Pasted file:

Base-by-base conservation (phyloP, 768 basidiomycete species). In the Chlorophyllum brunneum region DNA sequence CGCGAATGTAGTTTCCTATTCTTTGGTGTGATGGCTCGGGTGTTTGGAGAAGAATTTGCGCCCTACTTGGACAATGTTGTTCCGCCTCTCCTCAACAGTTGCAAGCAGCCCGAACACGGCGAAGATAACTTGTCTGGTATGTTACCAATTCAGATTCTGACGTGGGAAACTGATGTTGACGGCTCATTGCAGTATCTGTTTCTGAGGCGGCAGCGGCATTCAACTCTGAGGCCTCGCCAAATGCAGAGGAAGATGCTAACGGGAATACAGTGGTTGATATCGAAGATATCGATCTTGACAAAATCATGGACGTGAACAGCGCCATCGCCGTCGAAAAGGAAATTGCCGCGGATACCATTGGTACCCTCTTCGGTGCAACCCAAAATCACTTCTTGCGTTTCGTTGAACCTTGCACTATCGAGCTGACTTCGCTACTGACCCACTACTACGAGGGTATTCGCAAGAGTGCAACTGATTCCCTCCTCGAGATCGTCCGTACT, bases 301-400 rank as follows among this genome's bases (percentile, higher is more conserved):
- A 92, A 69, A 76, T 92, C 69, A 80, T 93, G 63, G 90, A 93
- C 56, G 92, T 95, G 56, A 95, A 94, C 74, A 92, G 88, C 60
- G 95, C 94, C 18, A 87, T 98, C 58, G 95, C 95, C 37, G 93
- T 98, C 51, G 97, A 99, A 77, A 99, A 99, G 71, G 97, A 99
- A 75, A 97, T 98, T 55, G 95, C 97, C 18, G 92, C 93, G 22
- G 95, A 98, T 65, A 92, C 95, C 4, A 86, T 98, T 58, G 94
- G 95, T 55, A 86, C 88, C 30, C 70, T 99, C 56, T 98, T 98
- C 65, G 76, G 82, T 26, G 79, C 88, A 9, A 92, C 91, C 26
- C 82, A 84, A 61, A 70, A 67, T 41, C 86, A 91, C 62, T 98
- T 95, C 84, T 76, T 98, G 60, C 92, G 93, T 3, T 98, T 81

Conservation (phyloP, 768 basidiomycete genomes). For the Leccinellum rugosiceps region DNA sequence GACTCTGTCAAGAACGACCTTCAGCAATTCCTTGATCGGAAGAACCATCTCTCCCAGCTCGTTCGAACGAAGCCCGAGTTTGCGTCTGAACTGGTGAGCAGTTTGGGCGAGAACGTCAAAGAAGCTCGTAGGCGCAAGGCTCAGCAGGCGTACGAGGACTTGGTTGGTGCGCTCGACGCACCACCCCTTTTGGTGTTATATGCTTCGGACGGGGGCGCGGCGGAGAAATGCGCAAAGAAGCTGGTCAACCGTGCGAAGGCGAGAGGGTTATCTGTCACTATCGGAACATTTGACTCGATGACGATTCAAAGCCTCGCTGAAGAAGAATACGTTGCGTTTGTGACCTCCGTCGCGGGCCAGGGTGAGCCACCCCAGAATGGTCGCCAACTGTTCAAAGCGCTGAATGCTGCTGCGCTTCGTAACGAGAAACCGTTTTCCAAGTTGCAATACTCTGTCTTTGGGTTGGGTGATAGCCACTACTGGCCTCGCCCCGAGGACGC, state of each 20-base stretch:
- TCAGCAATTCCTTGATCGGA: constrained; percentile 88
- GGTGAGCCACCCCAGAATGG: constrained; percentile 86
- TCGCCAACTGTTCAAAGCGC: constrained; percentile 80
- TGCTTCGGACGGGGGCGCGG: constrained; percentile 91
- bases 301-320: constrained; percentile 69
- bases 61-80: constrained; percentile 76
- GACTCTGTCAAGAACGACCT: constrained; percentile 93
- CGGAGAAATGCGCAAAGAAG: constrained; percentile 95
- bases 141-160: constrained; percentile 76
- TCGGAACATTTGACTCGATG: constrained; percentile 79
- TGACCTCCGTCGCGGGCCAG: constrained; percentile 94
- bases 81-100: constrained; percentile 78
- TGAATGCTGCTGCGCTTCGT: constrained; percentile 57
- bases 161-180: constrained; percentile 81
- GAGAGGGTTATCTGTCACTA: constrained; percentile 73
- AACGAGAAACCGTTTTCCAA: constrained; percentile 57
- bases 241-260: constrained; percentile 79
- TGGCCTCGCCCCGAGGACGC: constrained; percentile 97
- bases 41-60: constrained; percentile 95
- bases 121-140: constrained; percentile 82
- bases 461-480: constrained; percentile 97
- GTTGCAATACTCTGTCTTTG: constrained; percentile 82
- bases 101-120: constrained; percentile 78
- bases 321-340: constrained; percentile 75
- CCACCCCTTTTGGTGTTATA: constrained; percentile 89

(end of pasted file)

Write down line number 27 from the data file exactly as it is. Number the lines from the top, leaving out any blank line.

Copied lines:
- GAGAGGGTTATCTGTCACTA: constrained; percentile 73